"One rape survivor once described to me that being a survivor was a terrifying and lonely journey," she said. "But we have the power to take away that loneliness, by taking away some of that terror by walking with survivors.

"We need all hands on deck to cure sexual violence in Utah," she said. "This is the place where we stand up and speak out against sexual violence."

Tilton founded Talk to a Survivor, a group that works to prevent abuse, but also helps survivors heal from sexual violence. Educating children to say no is essential but is also unrealistic, she said, so her work is focused on educating families and neighborhoods and communities as 90 percent of cases occur between people within the same circle of trust.

A more educated and informed society, Tilton said, should be able to cope better when sexual violence occurs, but also be able to prevent it better.

"Preventing sexual violence perpetration not only improves individual and population health, but can result in cost savings for both government and society," the report states. And, it goes on, "understanding the cost … is an important first step toward making policy recommendations … that need to be vigorously pursued, adopted and sustained."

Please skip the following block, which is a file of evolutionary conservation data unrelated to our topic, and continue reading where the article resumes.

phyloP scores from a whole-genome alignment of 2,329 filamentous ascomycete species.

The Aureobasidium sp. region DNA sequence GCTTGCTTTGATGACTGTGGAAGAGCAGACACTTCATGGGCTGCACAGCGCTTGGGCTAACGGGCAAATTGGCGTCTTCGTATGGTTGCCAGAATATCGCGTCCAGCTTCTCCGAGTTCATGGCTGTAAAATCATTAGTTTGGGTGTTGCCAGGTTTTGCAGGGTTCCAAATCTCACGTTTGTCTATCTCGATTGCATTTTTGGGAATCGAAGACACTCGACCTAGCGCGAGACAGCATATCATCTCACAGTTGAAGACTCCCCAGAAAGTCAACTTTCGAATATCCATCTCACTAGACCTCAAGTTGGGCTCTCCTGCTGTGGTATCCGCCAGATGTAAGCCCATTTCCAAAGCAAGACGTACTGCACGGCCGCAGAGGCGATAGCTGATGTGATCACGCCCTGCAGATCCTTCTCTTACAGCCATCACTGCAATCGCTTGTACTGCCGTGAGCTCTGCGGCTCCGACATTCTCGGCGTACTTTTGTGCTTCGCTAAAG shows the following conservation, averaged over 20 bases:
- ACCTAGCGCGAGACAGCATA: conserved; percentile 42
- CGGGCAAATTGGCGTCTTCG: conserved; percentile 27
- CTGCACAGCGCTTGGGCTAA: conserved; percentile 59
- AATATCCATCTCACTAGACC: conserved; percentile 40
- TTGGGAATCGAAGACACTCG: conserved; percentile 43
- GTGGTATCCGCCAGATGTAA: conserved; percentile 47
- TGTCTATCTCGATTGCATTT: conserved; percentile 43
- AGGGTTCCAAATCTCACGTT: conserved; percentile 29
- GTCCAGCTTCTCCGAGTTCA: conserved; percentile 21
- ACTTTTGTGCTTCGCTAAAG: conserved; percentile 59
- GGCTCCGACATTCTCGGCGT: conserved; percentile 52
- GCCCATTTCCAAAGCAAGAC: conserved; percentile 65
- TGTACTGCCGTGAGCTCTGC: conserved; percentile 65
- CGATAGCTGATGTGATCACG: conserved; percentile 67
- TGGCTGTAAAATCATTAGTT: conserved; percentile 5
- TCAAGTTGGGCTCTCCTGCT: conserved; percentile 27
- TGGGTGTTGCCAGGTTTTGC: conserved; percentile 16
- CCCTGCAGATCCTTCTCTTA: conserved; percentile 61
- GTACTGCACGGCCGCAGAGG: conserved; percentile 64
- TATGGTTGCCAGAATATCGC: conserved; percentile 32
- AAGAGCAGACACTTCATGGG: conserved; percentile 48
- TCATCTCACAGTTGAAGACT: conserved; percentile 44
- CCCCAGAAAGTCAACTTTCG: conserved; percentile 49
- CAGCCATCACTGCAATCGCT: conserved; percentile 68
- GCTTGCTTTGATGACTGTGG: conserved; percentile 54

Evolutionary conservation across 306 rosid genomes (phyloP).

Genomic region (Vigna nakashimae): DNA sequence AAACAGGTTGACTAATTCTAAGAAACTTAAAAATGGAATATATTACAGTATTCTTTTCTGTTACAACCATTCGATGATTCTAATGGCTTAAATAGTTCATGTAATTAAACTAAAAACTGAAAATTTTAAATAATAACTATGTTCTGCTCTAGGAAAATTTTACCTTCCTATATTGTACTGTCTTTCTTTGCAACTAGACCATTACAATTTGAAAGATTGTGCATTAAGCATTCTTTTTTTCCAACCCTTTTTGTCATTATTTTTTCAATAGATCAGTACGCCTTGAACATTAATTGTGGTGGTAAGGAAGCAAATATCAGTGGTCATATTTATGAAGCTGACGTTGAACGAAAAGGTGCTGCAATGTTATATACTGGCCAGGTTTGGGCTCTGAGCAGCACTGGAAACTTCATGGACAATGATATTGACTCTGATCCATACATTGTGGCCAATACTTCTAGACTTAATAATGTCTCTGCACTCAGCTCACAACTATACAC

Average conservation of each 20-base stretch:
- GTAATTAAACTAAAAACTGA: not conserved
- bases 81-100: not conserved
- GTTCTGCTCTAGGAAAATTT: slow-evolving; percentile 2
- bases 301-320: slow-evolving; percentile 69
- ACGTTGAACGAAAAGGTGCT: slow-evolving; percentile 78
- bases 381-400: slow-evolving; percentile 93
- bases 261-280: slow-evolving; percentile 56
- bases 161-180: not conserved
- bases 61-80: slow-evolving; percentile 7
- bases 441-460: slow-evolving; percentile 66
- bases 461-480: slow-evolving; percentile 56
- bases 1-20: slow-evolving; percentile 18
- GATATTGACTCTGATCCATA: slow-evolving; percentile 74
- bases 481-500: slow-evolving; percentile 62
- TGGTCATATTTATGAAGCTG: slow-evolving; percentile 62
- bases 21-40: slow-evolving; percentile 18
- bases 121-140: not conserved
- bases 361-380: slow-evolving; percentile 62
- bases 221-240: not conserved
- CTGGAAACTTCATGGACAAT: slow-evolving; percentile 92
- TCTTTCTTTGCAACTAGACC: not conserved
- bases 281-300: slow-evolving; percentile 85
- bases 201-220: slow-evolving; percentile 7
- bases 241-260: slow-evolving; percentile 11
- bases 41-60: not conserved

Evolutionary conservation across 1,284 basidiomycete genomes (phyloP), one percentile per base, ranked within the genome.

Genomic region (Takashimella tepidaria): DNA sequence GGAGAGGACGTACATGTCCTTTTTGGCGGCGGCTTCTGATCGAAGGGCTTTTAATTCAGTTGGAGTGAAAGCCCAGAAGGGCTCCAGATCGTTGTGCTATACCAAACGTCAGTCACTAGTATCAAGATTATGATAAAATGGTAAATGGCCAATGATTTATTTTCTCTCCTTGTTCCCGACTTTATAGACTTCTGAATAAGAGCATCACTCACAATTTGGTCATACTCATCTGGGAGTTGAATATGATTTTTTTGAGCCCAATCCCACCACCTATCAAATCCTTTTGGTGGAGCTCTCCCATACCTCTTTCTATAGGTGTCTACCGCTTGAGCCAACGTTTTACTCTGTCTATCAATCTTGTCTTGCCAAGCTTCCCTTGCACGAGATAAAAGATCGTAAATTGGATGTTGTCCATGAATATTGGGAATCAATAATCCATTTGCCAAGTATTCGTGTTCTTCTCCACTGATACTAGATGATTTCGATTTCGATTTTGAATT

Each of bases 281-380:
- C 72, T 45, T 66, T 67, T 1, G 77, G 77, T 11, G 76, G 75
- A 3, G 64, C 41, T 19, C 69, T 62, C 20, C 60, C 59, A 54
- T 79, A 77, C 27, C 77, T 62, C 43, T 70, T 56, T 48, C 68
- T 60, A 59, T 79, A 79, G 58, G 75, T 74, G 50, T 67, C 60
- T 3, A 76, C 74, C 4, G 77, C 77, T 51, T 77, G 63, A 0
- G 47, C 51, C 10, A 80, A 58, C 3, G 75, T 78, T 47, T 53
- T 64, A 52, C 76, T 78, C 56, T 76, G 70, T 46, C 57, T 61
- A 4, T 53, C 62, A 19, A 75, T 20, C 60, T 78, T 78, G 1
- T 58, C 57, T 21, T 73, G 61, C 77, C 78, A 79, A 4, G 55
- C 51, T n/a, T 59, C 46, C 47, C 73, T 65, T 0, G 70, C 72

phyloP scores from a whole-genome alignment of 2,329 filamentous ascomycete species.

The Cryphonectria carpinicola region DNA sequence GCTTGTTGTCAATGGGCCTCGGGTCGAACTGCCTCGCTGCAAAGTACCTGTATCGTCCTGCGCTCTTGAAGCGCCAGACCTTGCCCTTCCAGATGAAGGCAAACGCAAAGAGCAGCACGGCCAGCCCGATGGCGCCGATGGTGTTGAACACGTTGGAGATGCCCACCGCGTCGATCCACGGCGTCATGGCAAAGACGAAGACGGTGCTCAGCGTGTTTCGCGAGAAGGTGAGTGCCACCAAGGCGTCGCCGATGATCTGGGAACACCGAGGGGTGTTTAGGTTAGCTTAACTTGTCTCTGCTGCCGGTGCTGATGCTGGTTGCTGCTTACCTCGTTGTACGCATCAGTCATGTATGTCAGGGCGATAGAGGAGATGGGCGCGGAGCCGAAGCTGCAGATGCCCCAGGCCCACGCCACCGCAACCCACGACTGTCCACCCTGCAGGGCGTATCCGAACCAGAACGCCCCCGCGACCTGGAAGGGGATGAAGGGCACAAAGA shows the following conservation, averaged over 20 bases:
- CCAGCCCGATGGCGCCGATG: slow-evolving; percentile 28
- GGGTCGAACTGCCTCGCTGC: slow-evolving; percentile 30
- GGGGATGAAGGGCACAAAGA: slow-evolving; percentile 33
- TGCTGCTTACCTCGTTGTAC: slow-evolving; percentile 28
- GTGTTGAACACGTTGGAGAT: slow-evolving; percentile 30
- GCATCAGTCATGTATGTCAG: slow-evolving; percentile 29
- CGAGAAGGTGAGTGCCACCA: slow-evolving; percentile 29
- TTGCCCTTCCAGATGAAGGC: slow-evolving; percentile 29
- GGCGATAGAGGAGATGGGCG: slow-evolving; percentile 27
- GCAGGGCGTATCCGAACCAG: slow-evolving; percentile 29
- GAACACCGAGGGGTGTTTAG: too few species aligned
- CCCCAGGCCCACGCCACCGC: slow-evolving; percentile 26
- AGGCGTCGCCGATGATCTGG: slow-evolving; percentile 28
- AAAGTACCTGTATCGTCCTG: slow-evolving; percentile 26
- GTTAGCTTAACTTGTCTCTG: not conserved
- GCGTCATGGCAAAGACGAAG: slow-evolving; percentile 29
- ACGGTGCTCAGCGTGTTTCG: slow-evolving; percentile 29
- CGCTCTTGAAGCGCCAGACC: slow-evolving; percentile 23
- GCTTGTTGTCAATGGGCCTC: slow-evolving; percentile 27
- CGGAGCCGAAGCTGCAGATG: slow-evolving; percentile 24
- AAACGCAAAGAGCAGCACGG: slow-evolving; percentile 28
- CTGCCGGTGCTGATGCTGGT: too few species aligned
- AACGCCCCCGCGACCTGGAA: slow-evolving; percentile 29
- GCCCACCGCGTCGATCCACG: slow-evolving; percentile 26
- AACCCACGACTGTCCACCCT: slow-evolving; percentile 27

Gordon said individuals can speak out when they witness "sexually aggressive and disrespectful behavior," such as age-appropriate comments, harassment, unwanted flirtations and disrespectful comments. Families can help, he said, by "modeling and sustaining nurturing and caring relationships." Businesses can invest in policies and programs that promote healthy relationships and organizations can adopt "zero tolerance" policies for sexual misconduct.

Tilton, who wears a photo of her 6-year-old self to indicate that "I am that girl who was abused," is estranged from her accused abuser. Her abuser was never charged with any crime, but she said she has been able to effectively discuss her concerns with other members of the family.

"It still affects me in every day life, but it's hard because he is still free to abuse," Tilton said, lamenting lost time. "I had aspirations I wanted to achieve. I wanted to feel like I had something meaningful to offer the world. I was not able to do that for years."

Email: wleonard@deseretnews.com

Twitter: wendyleonards